Professors in the music department at Webster want to educate and inspire students through their…
AUDIO: Webster University students perform as part of the band The Thin Dimes
“Thin as a dime” is an old saying that means having a very small amount of money.
“We were all in a bad place financially at the same time, so it’s just a way of saying how broke we are,” Hannah Satterwhite, vocalist for The Thin Dimes said.
The Thin Dimes, a six-person blues/folk band, formed 10 months ago. The band members are Nick Pence, Nathan Pence, Paul Rhodes, Gabe Maichel, Kevin Cheli and Satterwhite.
Satterwhite, Nick Pence, Cheli and Maichel attend Webster University. Rhodes is a sophomore at St. Louis University and Nathan Pence is a sophomore at Bishop DuBourg High School.
Nick Pence, who sings and plays guitar and banjo, and his brother Nathan Pence, who plays bass, grew up with music being a part of their lives. Nick discovered the guitar in eighth grade and his younger brother followed suit.
“I had to search for my interest in music, but Nathan grew up with the music around him,” Nick Pence said.
Nick Pence and guitarist Rhodes met a few years ago while playing an open mic night at Highway 61 Roadhouse in Webster Groves. They connected through their interest in playing blues music and began playing at small venues together.
“Performing was a lot of fun and it just felt right, since Nick and I were very much on the same page musically,” Rhodes said. “We kept going and eventually found all of the right people to make a real band after going through an ever-changing lineup for almost two years.”
Vocalist Satterwhite met Nick Pence during her freshman year at Webster, and they began to play and record songs together. The Thin Dimes’ drummer and washboard player, Cheli, studies jazz at Webster. Maichel, another Webster student, was the last member to join the group on the piano/keyboard.
Combined, the band said they find inspiration in various genres of music, with emphases in blues, jazz and folk music. The band said each member contributes something different and they do not subscribe to one specific genre.
“Nick and Paul grew up listening to a lot of blues, so they bring the blues side,” Satterwhite said. “I grew up on folk music so I added that influence. Nathan, Gabe and Kevin all play jazz at Webster so they have that influence and transfer it to the folk and blues. We have layered people in and we’re figuring out our sound together.”
When the band started doing shows together last January, they played a mixture of cover songs as well as their own material. Nick Pence writes the majority of lyrics for their songs.
“I never sit down with the intention of writing a song,” Nick Pence said. “You have to make a well that you’re going to draw from at all times. So I try to feed that well every night and make sure that it’s always fertile and relevant.”
Nick Pence said when he writes songs, he doesn’t aim to achieve a certain sound.
“If you can’t put your finger on it, then that’s exactly what I’m going for,” he said. “It’s a compliment if you can’t put your finger on it.”
At gigs, the band still includes a few cover songs on the set list. Satterwhite said that’s because they enjoy a variety of music. She said they have been listening to a lot of blues lately, and the history of that music really influences them. They’ve covered everything from Mumford & Sons to The Allman Brothers.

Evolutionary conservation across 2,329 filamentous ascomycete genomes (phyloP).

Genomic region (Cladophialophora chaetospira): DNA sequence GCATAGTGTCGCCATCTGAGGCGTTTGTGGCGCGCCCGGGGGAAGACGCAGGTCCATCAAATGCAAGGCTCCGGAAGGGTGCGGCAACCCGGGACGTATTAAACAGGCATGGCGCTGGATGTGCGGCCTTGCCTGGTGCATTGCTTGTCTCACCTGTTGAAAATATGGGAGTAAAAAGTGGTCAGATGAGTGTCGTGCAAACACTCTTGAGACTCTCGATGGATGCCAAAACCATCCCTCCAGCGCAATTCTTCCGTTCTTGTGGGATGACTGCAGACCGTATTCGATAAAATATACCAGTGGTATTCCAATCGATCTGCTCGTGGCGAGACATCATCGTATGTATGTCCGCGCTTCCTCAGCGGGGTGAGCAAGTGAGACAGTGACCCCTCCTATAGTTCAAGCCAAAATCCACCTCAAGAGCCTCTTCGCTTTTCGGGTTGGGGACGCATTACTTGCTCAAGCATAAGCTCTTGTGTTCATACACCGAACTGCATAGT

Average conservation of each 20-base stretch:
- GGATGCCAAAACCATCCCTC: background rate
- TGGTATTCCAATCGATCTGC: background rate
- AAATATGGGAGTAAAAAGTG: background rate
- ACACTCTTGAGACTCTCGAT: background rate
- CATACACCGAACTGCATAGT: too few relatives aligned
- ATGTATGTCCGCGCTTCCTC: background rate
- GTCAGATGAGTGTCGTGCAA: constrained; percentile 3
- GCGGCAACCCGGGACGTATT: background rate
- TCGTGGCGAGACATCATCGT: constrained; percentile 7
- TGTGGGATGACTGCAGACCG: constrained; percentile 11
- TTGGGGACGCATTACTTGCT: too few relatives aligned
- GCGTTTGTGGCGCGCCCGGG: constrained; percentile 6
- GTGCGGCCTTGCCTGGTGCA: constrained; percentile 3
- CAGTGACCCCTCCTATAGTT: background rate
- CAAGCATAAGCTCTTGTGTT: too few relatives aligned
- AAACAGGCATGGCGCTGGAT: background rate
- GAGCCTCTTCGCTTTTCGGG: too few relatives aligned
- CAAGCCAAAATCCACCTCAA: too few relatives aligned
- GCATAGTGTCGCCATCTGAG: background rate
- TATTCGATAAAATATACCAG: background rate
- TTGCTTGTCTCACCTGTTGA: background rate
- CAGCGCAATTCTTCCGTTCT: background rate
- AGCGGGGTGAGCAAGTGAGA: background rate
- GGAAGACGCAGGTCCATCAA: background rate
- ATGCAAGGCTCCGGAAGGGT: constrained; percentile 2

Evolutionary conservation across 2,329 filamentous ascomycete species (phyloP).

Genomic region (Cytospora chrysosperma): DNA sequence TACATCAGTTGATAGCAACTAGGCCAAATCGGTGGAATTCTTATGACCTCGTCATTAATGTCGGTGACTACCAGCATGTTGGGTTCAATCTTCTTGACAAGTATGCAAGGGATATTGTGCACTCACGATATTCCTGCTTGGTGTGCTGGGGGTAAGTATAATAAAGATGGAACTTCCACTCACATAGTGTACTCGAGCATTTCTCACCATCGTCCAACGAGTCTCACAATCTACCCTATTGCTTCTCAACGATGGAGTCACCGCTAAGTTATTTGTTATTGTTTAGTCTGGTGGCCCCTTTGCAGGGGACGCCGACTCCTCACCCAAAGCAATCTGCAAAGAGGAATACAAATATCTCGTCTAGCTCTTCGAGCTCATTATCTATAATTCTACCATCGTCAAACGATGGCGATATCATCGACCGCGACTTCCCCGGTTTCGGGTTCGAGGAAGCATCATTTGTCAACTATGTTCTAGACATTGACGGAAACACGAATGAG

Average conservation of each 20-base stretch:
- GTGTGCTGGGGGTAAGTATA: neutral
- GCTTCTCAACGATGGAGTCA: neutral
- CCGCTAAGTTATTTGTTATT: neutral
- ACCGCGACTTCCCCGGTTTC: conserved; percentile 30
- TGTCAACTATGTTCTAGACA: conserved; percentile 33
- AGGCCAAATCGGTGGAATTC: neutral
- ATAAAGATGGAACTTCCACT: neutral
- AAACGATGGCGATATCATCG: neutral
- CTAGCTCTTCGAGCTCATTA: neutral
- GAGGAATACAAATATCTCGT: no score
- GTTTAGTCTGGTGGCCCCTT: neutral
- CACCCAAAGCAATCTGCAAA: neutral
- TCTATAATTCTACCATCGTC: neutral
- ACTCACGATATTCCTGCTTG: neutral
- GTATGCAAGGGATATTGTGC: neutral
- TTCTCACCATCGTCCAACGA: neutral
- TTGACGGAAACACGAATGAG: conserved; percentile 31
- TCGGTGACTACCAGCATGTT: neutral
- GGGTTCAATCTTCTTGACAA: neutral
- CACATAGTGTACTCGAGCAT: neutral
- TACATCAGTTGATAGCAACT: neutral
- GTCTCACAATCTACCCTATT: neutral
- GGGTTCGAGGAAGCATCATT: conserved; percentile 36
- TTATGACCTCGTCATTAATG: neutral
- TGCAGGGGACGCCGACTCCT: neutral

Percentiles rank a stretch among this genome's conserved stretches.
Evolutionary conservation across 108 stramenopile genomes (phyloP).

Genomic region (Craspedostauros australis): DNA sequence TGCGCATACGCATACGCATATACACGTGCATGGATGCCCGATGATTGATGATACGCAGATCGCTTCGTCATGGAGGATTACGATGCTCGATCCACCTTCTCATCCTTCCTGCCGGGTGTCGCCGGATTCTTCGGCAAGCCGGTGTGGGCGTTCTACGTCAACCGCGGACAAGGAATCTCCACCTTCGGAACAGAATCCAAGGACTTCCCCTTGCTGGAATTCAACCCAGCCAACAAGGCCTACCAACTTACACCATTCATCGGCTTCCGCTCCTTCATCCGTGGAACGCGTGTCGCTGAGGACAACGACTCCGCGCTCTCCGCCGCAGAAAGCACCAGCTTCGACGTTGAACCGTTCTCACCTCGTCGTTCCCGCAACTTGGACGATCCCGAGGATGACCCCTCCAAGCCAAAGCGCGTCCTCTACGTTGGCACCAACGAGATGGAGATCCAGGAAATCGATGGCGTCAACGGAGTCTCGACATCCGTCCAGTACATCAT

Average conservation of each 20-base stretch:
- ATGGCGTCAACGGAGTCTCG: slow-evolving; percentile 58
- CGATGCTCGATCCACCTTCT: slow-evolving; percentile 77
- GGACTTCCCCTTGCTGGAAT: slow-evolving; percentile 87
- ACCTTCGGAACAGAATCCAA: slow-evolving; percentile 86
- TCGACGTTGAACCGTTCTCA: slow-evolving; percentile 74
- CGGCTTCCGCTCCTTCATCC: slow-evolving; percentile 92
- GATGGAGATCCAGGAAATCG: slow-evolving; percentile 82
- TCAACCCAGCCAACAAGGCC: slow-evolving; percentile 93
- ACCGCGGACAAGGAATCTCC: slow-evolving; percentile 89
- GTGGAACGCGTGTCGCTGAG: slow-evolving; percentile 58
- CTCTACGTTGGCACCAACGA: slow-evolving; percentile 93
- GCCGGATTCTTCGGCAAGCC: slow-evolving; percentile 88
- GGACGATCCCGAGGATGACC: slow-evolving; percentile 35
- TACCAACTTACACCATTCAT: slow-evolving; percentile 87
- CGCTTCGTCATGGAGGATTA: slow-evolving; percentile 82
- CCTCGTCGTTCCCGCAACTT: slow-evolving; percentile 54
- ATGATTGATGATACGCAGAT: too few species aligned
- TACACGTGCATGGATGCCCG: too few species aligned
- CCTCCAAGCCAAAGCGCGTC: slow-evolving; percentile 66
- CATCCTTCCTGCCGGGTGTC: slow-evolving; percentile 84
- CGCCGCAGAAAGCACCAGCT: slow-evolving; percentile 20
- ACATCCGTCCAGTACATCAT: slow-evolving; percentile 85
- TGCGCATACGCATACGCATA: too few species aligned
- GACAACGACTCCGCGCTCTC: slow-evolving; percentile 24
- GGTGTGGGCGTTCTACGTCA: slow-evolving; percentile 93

This summer, The Thin Dimes won “best band” from the St. Louis region at the King of the Roots Battle of the Bands. The contest spotlights local artists from four regions in Missouri. The Thin Dimes competed against The Mojo Roots, Brick Fields and the The Old No. 5’s at The Blue Note in Columbia, Mo. in a final showdown for the regional bands. The Mojo Roots are from Columbia, Mo., The Old No. 5’s from Kansas City, Mo., and Brick Fields from Eureka Springs, Ark.
The prize for the title of best band was the chance to play a set on the main stage at the Columbia music festival, Roots N Blues N BBQ Festival. Satterwhite, a Columbia native, said this was a great honor for her because she grew up going to the festival. The band played on the same stage as some of their musical idols. Rhodes said they were able to meet Pokey LaFarge and the South City Three, a band they all admire.
“Playing [Roots N Blues N BBQ] was an amazing and life-changing experience,” Rhodes said. “I don’t think any of us expected to win at any stage of the competition. All of our shows in the competition had so much energy, and I always felt like the desire to win was second to the desire to just play in front of people and do what we love. Playing the festival was like being shot out of a cannon into another level of professionalism.”
The Thin Dimes have played venues all over St. Louis and Columbia. They all agree The Map Room in St. Louis carries the most sentiment. The first members to play The Map Room were Nick Pence and Rhodes when they played an acoustic show at the coffeehouse. After their first show, they were asked to return. Eventually, Rhodes and Nick Pence developed a monthly show. The Map Room, however, recently closed.
“Nick and I were wanting to get away from the same old electric blues music we had been doing our whole musical lives,” Rhodes said. “The Map Room gave us a place where we could try out our new interest in folk music and test the waters of making something new.”
The Thin Dimes are set to play The Schlafly Tap Room on December 21.